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Journal Article

Development, Function, and the Quantitative Genetics of Wing Melanin in Pattern in Pieris Butterflies

Joel G. Kingsolver and Diane C. Wiernasz
Evolution
Vol. 45, No. 6 (Sep., 1991), pp. 1480-1492
DOI: 10.2307/2409894
Stable URL: http://www.jstor.org/stable/2409894
Page Count: 13
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Since scans are not currently available to screen readers, please contact JSTOR User Support for access. We'll provide a PDF copy for your screen reader.
Development, Function, and the Quantitative Genetics of Wing Melanin in Pattern in Pieris Butterflies
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Abstract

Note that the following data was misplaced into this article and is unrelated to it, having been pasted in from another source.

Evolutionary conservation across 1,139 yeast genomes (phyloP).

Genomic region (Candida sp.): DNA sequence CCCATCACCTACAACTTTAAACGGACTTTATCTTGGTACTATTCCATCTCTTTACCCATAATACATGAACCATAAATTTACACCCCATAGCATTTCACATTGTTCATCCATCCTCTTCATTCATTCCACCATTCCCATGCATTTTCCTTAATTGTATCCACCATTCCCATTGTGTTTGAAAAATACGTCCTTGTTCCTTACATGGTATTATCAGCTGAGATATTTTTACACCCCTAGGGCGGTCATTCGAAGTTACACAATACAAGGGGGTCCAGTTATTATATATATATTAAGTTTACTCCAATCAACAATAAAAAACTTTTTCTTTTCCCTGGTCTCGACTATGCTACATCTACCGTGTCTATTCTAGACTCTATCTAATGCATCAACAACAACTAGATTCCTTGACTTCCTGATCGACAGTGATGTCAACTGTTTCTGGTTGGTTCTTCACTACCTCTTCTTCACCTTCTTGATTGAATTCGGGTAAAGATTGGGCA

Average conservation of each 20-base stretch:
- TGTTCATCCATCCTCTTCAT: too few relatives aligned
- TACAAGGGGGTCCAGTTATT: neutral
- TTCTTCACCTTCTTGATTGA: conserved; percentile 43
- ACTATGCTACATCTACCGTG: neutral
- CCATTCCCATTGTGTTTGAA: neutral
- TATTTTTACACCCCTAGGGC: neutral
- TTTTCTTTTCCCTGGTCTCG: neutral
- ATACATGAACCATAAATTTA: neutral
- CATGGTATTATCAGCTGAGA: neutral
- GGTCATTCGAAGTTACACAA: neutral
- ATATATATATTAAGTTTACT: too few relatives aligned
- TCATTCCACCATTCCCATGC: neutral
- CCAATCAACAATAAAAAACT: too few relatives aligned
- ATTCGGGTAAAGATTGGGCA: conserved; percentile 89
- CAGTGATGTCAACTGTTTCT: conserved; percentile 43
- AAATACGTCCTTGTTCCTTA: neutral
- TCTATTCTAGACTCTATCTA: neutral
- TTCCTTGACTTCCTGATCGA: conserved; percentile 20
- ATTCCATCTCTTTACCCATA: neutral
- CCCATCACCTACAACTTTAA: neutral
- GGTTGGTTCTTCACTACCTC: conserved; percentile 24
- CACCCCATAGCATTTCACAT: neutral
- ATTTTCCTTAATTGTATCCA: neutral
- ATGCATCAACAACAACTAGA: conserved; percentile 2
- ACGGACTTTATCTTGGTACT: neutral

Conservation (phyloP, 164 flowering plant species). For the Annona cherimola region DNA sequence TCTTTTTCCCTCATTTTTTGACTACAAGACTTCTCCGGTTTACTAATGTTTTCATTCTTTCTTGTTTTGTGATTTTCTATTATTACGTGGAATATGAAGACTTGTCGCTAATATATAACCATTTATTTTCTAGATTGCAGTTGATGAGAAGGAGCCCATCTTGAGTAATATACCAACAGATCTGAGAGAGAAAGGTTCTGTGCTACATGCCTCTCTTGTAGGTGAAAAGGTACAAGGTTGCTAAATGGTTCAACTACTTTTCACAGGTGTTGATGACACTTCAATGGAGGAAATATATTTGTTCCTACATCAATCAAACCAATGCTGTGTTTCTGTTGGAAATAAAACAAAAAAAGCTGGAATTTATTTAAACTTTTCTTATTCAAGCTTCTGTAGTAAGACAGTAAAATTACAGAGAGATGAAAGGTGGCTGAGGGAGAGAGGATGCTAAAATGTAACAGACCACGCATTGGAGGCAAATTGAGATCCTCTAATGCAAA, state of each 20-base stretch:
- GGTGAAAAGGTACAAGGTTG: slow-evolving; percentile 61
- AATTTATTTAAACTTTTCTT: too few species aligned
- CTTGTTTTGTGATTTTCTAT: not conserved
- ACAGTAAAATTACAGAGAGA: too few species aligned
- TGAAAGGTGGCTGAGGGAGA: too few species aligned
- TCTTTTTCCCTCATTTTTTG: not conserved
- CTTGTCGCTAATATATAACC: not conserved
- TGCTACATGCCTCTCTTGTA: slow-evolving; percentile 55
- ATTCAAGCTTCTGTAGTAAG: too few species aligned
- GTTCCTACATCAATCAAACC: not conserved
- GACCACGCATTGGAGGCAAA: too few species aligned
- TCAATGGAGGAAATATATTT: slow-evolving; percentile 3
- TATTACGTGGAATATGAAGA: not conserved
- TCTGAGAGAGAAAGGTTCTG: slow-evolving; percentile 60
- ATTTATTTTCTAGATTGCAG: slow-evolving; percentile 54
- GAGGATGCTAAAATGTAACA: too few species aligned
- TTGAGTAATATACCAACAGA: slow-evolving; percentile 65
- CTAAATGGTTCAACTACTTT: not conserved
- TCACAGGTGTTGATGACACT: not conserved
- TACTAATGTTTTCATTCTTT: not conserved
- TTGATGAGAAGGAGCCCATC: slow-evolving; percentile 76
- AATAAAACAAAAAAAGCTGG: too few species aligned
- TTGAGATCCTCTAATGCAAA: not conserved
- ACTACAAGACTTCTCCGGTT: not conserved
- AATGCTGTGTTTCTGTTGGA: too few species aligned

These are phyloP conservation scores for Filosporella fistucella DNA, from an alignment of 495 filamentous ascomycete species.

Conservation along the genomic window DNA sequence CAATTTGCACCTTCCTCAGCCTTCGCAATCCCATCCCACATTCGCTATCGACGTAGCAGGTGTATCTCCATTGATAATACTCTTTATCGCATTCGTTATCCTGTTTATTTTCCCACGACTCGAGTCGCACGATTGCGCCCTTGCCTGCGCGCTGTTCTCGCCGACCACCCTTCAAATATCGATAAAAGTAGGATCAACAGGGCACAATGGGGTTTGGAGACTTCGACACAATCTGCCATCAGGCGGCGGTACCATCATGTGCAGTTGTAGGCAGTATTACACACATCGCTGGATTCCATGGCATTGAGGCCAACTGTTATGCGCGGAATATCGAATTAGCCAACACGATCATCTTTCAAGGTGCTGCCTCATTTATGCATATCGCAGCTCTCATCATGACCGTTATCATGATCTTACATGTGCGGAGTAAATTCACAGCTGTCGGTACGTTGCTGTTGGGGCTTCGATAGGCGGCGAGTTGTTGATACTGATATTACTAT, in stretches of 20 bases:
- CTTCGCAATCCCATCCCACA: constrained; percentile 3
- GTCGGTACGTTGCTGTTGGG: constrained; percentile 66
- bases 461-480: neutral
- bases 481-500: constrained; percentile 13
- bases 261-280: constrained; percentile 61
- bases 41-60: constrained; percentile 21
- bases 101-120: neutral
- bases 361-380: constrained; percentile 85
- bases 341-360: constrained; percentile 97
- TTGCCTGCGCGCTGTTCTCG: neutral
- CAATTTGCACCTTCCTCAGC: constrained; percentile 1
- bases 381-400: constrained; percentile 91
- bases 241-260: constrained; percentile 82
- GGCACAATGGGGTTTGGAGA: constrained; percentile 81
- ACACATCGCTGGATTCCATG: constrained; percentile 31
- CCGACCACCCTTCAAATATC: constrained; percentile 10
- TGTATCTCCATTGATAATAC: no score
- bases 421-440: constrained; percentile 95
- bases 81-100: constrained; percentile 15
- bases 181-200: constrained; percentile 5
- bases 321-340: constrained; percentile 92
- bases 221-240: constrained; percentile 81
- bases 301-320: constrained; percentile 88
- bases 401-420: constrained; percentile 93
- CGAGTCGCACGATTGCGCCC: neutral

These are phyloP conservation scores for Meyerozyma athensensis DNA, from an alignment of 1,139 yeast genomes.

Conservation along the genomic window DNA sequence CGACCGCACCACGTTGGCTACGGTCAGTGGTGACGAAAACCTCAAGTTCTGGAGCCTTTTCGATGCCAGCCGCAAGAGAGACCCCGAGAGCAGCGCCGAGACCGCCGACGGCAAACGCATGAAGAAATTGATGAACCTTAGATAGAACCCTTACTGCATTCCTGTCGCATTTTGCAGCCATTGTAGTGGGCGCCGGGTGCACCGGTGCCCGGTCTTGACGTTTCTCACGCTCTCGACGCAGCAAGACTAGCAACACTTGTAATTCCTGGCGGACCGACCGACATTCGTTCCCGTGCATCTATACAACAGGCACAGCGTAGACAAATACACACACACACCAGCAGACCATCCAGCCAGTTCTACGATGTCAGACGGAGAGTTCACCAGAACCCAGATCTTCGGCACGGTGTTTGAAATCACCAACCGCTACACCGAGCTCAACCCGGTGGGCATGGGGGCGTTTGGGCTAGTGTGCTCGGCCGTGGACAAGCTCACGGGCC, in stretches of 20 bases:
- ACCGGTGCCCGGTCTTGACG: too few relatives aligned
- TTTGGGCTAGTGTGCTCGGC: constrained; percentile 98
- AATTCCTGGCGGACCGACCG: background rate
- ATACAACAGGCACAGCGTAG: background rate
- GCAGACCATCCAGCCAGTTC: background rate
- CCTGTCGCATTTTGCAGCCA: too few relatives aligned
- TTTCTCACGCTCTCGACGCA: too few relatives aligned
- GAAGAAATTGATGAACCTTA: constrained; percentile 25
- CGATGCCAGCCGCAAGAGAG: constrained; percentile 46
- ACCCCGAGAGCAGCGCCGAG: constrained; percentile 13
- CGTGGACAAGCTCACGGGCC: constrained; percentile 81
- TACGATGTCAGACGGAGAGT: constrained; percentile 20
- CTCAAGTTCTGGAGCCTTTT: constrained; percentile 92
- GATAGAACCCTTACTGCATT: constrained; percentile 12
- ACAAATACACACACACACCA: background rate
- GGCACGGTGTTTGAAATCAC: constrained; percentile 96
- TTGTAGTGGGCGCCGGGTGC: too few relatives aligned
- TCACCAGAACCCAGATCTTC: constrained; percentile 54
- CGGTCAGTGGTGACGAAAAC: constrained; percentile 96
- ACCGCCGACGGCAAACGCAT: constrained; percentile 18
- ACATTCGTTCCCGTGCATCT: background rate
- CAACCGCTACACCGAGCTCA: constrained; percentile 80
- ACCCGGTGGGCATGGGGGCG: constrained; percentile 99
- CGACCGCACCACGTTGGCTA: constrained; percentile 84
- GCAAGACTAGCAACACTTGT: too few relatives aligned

Do genetic correlations among phenotypic characters reflect developmental organization or functional coadaptation of the characters? We test these hypotheses for the wing melanin pattern of Pieris occidentalis butterflies, by comparing estimated genetic correlations among wing melanin characters with a priori predictions of the developmental organization and the functional (thermoregulatory) organization of melanin pattern. There were significant broad-sense heritabilities and significant genetic correlations for most melanin characters. Matrix correlation tests revealed significant agreement between the observed genetic correlations and both developmental and functional predictions in most cases; this occurred even when the overlap between developmental and functional predictions was eliminated. These results suggest that both developmental organization and functional coadaptation among melanin characters influence the genetic correlation structure of melanin pattern in this species. These results have two important implications for the evolution of melanin pattern in P occidentalis and other butterflies: 1) most phenotypic variation in pattern may reflect variation among, rather than within, sets of developmentally homologous wing melanin characters; and 2) in a changing selective environment, genetic correlations may retard the disruption of functionally coupled melanin characters, thus affecting the evolutionary response to selection.

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